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Nat Commun. 2011 Jul 5;2:379. doi: 10.1038/ncomms1375.

Using disorder to detect locally ordered electron nematics via hysteresis.

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Department of Physics, Purdue University, West Lafayette, Indiana 47907, USA.


The interplay between charge, orbital and lattice degrees of freedom in correlated electron systems has resulted in many proposals for new electronic phases of matter. An electron nematic breaks the point group symmetry of the host crystal, often from C(6) or C(4) rotational symmetry to C(2). Electron nematics have been reported in several condensed matter systems including cuprate- and iron arsenic-based high-temperature superconductors, and they have been proposed to exist in many other materials. However, the combination of reduced dimensionality and material disorder typically limits the spatial range over which electron nematic order persists, rendering its experimental detection extremely difficult. Despite the tantalizing possible connection between the phase and high-temperature superconductivity, there is surprisingly little guidance in the literature about how to detect the remaining disordered electron nematic. Here we propose two protocols for detecting disordered electron nematics in condensed matter systems using non-equilibrium methods.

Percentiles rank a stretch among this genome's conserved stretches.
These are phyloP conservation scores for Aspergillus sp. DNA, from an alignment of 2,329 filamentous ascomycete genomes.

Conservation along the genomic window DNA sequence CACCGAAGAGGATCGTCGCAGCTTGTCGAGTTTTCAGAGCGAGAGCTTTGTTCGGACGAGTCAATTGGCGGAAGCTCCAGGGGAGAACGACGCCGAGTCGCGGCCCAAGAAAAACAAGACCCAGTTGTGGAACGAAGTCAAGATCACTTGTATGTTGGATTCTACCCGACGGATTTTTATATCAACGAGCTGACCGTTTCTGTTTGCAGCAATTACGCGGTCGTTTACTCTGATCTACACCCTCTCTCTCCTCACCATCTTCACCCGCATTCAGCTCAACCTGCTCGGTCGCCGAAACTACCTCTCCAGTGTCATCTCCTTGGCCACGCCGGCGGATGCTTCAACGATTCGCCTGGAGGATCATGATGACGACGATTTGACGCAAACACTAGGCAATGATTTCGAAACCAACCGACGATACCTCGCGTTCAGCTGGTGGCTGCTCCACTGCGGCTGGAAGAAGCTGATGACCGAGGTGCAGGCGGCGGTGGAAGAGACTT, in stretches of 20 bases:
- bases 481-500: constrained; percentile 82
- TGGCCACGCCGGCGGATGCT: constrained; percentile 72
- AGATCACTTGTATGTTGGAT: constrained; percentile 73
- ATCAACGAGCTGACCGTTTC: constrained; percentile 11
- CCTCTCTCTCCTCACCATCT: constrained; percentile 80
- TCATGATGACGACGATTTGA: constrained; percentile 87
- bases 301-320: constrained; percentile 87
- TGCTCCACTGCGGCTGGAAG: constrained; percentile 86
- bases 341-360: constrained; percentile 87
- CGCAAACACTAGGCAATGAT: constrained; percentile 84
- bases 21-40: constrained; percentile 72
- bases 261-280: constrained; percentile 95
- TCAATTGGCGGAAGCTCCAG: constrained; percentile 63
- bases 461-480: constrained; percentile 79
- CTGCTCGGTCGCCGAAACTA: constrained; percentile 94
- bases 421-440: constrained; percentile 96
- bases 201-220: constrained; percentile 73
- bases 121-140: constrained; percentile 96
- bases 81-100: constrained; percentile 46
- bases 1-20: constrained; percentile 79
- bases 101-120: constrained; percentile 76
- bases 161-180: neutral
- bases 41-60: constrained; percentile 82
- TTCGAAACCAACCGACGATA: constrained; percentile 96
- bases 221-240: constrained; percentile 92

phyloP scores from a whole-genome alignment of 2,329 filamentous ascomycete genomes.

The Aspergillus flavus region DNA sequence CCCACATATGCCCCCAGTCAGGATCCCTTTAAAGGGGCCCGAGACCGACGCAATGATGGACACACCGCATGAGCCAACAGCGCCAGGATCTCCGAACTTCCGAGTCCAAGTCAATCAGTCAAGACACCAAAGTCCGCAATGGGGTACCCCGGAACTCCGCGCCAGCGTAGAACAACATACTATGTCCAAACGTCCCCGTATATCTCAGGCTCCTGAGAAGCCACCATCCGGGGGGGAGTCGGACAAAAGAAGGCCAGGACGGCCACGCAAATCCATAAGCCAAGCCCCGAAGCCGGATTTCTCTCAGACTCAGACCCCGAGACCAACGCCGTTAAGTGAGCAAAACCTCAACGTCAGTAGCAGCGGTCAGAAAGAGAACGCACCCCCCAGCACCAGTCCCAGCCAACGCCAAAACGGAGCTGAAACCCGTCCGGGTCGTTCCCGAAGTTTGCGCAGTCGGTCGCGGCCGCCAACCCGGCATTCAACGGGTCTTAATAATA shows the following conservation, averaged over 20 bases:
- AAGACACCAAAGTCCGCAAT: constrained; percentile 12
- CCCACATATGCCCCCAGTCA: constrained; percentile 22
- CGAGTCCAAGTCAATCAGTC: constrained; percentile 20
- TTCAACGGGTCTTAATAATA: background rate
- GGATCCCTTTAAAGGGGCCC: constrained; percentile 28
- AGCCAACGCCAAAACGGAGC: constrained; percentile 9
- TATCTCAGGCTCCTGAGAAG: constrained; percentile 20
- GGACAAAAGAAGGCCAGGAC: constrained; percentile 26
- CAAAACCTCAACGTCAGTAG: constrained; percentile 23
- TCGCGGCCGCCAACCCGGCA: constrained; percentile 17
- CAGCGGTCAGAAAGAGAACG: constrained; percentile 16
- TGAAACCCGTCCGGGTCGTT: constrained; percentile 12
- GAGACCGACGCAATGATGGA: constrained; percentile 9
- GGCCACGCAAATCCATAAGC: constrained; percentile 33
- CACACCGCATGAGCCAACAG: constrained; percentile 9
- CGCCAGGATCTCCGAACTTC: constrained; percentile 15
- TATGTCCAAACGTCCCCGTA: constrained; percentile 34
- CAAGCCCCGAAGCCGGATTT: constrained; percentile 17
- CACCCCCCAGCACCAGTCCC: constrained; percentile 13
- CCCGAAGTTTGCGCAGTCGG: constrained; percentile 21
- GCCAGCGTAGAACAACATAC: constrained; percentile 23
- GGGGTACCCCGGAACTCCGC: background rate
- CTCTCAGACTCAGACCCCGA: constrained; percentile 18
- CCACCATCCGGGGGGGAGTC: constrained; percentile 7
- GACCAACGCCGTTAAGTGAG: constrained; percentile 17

[Indexed for MEDLINE]

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